The present invention is a film fill sheet (or a group of such film fill sheets) increases the time water dwells in the surface features of the film fill sheet while the water flows downwardly over the film fill sheet. Cooling performance improves distinctly with a film sheet that has a pattern of buttons along with spacers, edge bars, channels, and dimples. The button pattern encourages the water to flow down and to divert across the film sheet in rivulets. The spacers maintain regular horizontal spacing between adjacent film fill sheets. The vertical edge bars stiffen the sheet and reduce the amount of heated water removed by the airflow. The channels link each button and direct the flow of heated water. The dimples occur at each channel intersection and provide an opportunity for the heated water to change channels.
Among the several objects and features of the present invention are:
The provision of heat transfer core for a water cooling tower having a film fill pack made of a group of film fill sheets which increase the time required for heated water to flow from an upper heated water reservoir to a lower collection reservoir thereby increasing cooling of the water;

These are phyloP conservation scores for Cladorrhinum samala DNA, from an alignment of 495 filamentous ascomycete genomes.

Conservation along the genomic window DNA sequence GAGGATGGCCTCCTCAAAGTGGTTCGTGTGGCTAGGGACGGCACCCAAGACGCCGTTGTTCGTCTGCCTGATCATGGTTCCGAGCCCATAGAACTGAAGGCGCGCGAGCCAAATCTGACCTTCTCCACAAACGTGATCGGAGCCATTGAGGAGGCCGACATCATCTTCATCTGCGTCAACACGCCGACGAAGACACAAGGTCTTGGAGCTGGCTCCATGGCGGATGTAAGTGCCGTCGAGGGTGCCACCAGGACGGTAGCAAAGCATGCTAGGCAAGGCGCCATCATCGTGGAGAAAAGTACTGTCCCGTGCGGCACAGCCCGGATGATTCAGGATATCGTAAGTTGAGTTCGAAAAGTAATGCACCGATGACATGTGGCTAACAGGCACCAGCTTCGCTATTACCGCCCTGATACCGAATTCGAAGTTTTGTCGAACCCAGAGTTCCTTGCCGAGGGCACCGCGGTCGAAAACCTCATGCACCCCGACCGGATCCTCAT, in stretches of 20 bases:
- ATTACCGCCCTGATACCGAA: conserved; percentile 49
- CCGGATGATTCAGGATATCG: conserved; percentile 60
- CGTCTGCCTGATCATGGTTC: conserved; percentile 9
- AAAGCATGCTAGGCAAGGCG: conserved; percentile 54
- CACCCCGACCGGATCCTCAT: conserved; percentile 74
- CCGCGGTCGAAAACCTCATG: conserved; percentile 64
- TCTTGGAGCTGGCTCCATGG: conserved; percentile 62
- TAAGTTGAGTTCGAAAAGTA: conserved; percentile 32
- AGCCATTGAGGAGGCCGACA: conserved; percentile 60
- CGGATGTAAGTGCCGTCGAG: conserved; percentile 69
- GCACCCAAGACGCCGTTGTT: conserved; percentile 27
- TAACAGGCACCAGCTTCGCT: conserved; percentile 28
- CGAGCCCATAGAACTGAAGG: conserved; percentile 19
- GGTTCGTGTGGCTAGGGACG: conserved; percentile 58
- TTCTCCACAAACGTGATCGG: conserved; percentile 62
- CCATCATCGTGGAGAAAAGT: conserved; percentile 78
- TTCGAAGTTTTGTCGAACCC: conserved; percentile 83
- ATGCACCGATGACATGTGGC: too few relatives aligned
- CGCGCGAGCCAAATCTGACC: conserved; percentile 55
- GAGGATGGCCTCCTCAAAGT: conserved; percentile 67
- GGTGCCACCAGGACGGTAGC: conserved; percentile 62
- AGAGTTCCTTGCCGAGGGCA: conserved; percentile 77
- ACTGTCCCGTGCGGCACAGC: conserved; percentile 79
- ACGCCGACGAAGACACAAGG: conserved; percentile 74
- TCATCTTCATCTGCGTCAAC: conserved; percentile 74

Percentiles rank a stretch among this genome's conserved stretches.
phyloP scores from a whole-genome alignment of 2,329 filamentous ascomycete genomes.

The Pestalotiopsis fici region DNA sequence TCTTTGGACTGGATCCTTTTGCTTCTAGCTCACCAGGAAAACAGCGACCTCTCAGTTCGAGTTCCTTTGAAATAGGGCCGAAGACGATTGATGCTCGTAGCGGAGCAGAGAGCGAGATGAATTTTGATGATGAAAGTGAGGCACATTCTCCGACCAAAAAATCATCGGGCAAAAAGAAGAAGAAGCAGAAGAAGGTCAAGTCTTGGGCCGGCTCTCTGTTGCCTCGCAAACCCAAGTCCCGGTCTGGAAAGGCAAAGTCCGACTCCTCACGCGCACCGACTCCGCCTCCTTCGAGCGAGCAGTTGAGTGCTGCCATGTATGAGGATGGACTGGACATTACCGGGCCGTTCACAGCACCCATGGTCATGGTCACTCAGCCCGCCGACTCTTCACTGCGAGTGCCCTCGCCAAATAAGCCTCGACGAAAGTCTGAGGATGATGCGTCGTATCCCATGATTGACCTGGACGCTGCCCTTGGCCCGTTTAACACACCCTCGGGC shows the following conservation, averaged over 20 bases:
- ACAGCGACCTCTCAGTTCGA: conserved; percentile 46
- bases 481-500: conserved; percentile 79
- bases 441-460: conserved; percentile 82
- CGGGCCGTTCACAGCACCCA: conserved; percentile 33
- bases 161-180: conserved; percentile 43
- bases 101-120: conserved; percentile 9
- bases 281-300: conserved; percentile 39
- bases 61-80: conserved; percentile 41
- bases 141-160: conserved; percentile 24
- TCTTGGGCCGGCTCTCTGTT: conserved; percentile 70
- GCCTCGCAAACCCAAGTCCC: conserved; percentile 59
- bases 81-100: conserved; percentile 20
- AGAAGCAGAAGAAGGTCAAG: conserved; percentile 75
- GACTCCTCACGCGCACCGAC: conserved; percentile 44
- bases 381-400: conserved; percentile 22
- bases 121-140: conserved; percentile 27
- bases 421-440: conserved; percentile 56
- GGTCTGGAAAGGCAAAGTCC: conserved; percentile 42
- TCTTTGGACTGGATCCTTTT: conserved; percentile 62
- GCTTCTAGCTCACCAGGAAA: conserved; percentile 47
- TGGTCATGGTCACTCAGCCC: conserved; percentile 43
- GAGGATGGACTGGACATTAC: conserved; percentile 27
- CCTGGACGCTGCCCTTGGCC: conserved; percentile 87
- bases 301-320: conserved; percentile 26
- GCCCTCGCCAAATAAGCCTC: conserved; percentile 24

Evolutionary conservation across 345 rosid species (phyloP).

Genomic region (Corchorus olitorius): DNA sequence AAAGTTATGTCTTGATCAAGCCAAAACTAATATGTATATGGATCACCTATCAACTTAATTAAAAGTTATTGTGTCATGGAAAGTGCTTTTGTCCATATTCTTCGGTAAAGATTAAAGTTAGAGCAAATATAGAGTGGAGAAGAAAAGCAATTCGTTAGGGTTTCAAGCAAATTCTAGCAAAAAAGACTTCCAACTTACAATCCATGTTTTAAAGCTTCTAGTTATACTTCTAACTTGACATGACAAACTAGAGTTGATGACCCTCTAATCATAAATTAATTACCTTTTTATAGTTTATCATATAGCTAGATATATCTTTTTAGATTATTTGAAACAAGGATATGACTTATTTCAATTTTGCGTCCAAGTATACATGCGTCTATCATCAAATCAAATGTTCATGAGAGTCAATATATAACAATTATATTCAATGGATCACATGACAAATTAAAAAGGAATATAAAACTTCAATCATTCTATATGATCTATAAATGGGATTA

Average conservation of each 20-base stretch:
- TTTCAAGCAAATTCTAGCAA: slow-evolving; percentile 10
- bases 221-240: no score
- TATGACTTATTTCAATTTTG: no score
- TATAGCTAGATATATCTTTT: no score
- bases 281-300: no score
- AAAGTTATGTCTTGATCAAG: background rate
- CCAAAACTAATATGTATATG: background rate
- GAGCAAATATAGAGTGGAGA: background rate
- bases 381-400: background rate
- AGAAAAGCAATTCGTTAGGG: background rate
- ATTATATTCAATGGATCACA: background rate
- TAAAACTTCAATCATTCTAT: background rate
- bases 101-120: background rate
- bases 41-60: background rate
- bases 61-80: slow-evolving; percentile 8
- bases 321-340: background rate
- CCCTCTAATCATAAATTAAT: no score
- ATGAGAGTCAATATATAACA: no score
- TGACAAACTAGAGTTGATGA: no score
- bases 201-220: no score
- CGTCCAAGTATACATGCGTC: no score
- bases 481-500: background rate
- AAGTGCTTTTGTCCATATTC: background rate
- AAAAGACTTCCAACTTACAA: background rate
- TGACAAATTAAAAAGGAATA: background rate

The provision of such a film fill pack for a cooling tower in which the film fill sheets may be readily vacuum formed from sheets of suitable synthetic resin (e.g., plastic);
The provision of such a film fill pack for a cooling tower in which the button array distributes heated water across the face of a sheet;
The provision of such a film fill pack for a cooling tower in which a stack of the film fill sheets may be placed in close proximity relative to one another in the cooling tower and yet in which the sheets remain positively spaced from one another to insure the uniform flow of forced air therebetween, maximizing cooling efficiency;
The provision of such a film fill pack for a cooling tower such that the edge bars and spacers in cooperation prevent warping of the film fill sheet and reduce the amount of water ejected from the film fill pack;
The provision of such a film fill pack for a cooling tower wherein the sheets resist the accumulation of mineral and biological deposits on their surface as water is cooled thereon;
The provision of such a film fill pack for a cooling tower which is easy to manufacture and to assemble within the cooling tower, which is impervious to the exposure of cooling water for an extended period of time, and which reduces the size of the cooling tower for an equivalent cooling capacity, as compared with prior art cooling towers; and
The provision of such a film fill pack for a cooling tower such that the film fill pack may be maintained and replaced with a minimum of cost, skill and experience.